On a point of Order. On what ground does the hon. Gentleman make the observation that I have been whipped up? Not a word has passed between the right hon. Member for Oxford University and me.


I apologise if I have said anything at all offensive, but it is quite notorious that a Whip has been sent out to every Member. [HON. MEMBERS: "No."] A statement, then, has been sent out to every hon. Member in this House, and it ends with the request, "In these circumstances it is respectfully asked that the Bill may he read a second time." I have received a great deal milder Whips than that. I really do earnestly and seriously put to the right hon. Gentleman opposite that there are many points about this Bill which require modification. He is a very reasonable man. I am one of his constituents, and although I do not always agree with him, yet, personally, I entirely respect him, and I shall listen most patiently for his explanation, but that explanation must be forthcoming before the Bill gets a Second Reading.


I beg to second the Amendment.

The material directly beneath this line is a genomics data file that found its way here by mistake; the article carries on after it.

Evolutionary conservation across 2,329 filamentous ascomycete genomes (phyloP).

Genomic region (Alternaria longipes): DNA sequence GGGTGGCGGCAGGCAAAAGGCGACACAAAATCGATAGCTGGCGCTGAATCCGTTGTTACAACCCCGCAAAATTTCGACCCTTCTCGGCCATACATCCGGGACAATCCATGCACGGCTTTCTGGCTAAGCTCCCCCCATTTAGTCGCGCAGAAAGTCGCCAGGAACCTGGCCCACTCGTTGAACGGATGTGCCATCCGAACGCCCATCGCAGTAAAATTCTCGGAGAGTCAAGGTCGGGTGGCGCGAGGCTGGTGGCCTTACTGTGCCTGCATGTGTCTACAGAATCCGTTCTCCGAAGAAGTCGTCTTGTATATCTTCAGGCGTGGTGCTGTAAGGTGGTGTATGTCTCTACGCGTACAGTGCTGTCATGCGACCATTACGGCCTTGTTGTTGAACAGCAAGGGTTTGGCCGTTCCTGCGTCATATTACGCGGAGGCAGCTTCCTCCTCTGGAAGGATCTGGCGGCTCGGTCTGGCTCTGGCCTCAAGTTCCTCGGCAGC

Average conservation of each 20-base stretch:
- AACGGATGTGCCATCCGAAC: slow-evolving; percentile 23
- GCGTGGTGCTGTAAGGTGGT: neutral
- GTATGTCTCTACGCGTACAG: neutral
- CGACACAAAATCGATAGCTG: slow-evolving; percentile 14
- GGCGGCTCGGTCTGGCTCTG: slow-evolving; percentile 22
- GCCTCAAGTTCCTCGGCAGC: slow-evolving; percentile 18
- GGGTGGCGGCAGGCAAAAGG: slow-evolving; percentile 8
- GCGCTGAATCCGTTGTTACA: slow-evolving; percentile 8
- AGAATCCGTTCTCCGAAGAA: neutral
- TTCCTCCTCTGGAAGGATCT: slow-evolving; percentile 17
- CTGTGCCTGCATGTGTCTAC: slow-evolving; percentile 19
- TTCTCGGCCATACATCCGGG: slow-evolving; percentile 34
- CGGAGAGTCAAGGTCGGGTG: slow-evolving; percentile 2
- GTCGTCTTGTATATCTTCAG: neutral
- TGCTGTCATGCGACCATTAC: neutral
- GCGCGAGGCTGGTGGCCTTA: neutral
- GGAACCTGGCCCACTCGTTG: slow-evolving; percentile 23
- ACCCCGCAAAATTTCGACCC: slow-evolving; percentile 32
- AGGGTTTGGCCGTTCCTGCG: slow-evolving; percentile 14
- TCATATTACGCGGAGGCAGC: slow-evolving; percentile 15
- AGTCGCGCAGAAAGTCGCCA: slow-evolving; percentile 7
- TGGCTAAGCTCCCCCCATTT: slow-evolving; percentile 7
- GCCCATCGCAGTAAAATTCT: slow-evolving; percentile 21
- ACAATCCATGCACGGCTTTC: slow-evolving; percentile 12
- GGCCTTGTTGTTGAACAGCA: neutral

This Bill has in it, it seems to me, many excellent proposals. It does away at least with one plurality. These pluralities in connection with ecclesiastical affairs have ever been offensive to a great many people. This Bill will do away with one. Then it provides that the clergyman, who is rector of this parish, shall reside among his people. That, also, I think, is a very excellent improvement. For a great part of the year, in the case of the present holder, it would be impossible for him to reside among his people, and this Bill provides that he shall live in his parish, or near to his parish. In the next place, it provides £150 a year for the chaplain of St. Edmund Then, if I correctly understand the Bill, or if I am correctly informed—I do not see it in the Bill, though I am told it is what it means—the Bill recognises the right of a layman to be appointed as chaplain—[An HON. MEMBER: "Principal."]—of St. Edmund Hall, and this widens the field of selection. May I refer to what I conceive to be objections to the Bill. I agree with my hon. Friend that it is very objectionable that this measure should be called a private Bill rather than a public Bill. Then it takes from this parish of Gatcombe, in the Isle of Wight, £150 a year, and hands it over to the University of Oxford, though I think that Oxford is rich enough already. The next objection to the Bill is that it will withhold from the parishioners of Gatcombe the right to appoint their own chaplain. I do not propose to elaborate that point, but I think that the parishioners should be given the right to select the clergyman who is to guide them. I agree with all that the Mover of the Amendment has said, but so far as I am personally concerned I have no wish to push the matter to a Division. I hope that the Bill may get a Second Reading, and the House can proceed to deal with it afterwards.